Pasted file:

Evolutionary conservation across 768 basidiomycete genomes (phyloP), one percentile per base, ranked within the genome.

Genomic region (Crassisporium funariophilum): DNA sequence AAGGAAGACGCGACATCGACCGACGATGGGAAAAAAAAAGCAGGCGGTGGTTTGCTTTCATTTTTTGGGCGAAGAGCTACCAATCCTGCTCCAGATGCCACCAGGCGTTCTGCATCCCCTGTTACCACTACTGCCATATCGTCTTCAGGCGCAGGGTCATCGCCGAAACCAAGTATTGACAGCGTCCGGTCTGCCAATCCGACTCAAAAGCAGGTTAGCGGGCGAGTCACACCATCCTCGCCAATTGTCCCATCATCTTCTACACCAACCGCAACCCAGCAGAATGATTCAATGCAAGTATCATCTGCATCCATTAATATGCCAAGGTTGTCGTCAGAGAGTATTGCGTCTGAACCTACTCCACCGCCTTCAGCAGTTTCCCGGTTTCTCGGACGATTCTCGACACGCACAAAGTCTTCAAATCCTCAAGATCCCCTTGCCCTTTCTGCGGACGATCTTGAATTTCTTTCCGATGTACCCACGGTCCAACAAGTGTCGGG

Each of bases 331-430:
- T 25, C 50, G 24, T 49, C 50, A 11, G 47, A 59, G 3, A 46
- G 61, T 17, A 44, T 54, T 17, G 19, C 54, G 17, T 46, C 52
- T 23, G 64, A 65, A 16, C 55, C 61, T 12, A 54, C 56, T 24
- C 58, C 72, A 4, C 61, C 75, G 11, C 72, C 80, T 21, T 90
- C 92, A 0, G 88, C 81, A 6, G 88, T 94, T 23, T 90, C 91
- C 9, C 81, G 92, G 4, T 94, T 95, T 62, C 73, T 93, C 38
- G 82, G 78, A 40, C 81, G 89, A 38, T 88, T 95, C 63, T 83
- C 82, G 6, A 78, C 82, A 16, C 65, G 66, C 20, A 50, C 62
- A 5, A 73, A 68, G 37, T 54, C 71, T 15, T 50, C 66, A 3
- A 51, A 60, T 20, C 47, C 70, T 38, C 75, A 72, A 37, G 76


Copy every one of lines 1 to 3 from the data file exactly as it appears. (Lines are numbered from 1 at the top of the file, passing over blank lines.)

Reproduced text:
Evolutionary conservation across 768 basidiomycete genomes (phyloP), one percentile per base, ranked within the genome.

Genomic region (Crassisporium funariophilum): DNA sequence AAGGAAGACGCGACATCGACCGACGATGGGAAAAAAAAAGCAGGCGGTGGTTTGCTTTCATTTTTTGGGCGAAGAGCTACCAATCCTGCTCCAGATGCCACCAGGCGTTCTGCATCCCCTGTTACCACTACTGCCATATCGTCTTCAGGCGCAGGGTCATCGCCGAAACCAAGTATTGACAGCGTCCGGTCTGCCAATCCGACTCAAAAGCAGGTTAGCGGGCGAGTCACACCATCCTCGCCAATTGTCCCATCATCTTCTACACCAACCGCAACCCAGCAGAATGATTCAATGCAAGTATCATCTGCATCCATTAATATGCCAAGGTTGTCGTCAGAGAGTATTGCGTCTGAACCTACTCCACCGCCTTCAGCAGTTTCCCGGTTTCTCGGACGATTCTCGACACGCACAAAGTCTTCAAATCCTCAAGATCCCCTTGCCCTTTCTGCGGACGATCTTGAATTTCTTTCCGATGTACCCACGGTCCAACAAGTGTCGGG

Each of bases 331-430: